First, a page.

Sunday, May 31, 2009

The Goode Family

This video on the NY Times website about the new show on ABC, The Goode Family made me laugh out loud. I won't catch the premier, but I thought I'd make a bag in honor of it. I always carry a couple of cloth bags in my purse for any shopping I might do. This way I never have to use plastic or paper! I do sometimes, however, pile my groceries in my arms!

Yesterday, my aunt gave me an old kurti (tunic) and a bedskirt to recycle. Since it isn't a whole lot of fabric, I thought I'd make a small purse rather than a shopping bag. I've settled on the Buttercup Bag. It is a free pattern that I recently found on the Made By Rae blog. Head over to the flickr group if you want to see some of these cute bags!

Fabric: to be recycled

An old tunic and some linen fabric to be recycled.

Close up

Close up of the print

Now I can feel particulary "Goode" about my final product, since not only am I recycling fabric, but I know that it isn't made in a sweat shop!

Thursday, May 28, 2009

Sew, Mama, Sew! May Giveaway

Oh, and don't forget the May Giveaway over at Sew, Mama, Sew! There are some wonderfully generous crafters out there. Goodluck!

Not-just-crafting Thursdays

The NY Times recently featured an exerpt from Matthew B. Crawford's book Shop Class as Soulcraft: An Inquiry Into the Value of Work. The book has not yet hit the stands, but I plan to buy a copy when it does. I enjoyed reading the New Atlantis essay written Mr. Crawford, published in 2006; below is an exerpt:

"Hobbyists will tell you that making one’s own furniture is hard to justify economically. And yet they persist. Shared memories attach to the material souvenirs of our lives, and producing them is a kind of communion, with others and with the future. Finding myself at loose ends one summer in Berkeley, I built a mahogany coffee table on which I spared no expense of effort. At that time I had no immediate prospect of becoming a father, yet I imagined a child who would form indelible impressions of this table and know that it was his father’s work. I imagined the table fading into the background of a future life, the defects in its execution as well as inevitable stains and scars becoming a surface textured enough that memory and sentiment might cling to it, in unnoticed accretions. More fundamentally, the durable objects of use produced by men “give rise to the familiarity of the world, its customs and habits of intercourse between men and things as well as between men and men,” as Hannah Arendt says. “The reality and reliability of the human world rest primarily on the fact that we are surrounded by things more permanent than the activity by which they were produced, and potentially even more permanent than the lives of their authors.”"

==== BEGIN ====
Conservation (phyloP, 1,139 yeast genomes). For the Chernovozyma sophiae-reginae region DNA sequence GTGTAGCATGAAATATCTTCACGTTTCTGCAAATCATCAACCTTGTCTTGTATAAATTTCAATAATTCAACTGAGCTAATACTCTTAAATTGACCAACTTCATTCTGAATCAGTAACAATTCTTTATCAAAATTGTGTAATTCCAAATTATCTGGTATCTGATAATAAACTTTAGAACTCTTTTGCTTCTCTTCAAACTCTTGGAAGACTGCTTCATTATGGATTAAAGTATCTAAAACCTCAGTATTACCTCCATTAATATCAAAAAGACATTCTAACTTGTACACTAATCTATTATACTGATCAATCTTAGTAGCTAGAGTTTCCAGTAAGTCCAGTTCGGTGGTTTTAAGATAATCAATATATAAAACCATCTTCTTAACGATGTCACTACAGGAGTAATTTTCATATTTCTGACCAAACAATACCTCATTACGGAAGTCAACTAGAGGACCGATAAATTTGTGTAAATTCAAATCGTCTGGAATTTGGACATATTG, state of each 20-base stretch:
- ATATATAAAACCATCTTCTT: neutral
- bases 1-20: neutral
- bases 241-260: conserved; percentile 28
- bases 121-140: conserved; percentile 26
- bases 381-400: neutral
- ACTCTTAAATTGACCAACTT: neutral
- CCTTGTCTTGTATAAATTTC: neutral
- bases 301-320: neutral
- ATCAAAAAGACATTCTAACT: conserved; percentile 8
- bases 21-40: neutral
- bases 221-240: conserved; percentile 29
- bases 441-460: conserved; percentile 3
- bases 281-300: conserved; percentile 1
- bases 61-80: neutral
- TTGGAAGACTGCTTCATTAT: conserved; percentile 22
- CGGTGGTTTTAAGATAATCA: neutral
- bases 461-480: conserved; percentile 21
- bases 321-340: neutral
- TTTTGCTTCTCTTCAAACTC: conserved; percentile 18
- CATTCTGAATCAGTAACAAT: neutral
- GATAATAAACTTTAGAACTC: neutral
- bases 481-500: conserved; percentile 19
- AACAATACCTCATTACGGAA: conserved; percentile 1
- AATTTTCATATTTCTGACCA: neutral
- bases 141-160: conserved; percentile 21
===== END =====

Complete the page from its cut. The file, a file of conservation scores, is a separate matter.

As a crafter, I often find that I can purchase items at the store for much less than it costs to make them. (Granted the price of the store-bought product probably doesn't take into account externalities, fair wages, etc.) I am still willing to spend the extra money to make a handmade item. I have my reasons - not the least of which is the joy the crafting process brings to my soul. Why do you like to craft?

As for crafting news, I'm going to sew a little pencil case for a friend's daughter. Most schools in India re-open early June, and I think she'll enjoy organizing her color pencils/crayons. I'll let you know how that goes.

Tuesday, May 26, 2009

Ode to Basil

Lunch - Creamy pesto pasta

Come summer, pesto is one of my favorite things to make. Fresh basil, garlic, olive oil, pine nuts (or walnuts), Parmesan cheese, salt, and pepper. So simple, yet flavorful and delicious. In the U.S., we would grow a lot of basil and always have fresh pesto at hand during the summer months. In India, the common variety is Holy Basil (Tulsi) which is distinct from Italian basil. It is worshipped in India (thus Holy), and is also known for its ayurvedic properties. While it is delicious in tea, it doesn't really work for pesto. So I was especially chuffed to see some Italian basil at the grocery store. I made up my standard pesto and added it to a simple bechamel sauce. I served the pasta tossed with the creamy pesto sauce with some roasted veggies on the side. The simple salad was dressed with a honey-yogurt-dill dressing. It made for a satisfying lunch.

Monday, May 25, 2009

A box bag and some knitting

Monkeys in progress

Hope you had a lovely weekend. We got back yesterday evening just in time for dinner. It was wonderful to relax by the river and knit. I managed to work a little more on the second sock. I bought the yarn several months ago on a trip to Santa Fe. This is my first time using Koigu Painter's Palette Premium Merion yarn, and I love it! I think it really goes well with the pattern.

Instant gratification: box bag
I managed to finish a little box bag using Drago[knit]-fly's easy-to-follow tutorial. I also used these simplifications and clipped the corners before sewing down the sides. It made it a lot easier to line up and sew accurately. I plan to make a few more of these as presents. I plan to make a tea cozy next. I'm not yet sure what pattern I'll use. Any ideas?

Saturday, May 23, 2009

Road trip


We were invited on an overnight picnic yesterday. I still need to do laundry, so I'll keep this short. In crafting news, I'm working on a pair of Monkey socks - my first pair of Monkeys, if you can believe it! I've already cast on for the second sock, and should be able to turn the heel on the trip. I'll be back tomorrow with some pictures and an update.


Sewing Machine

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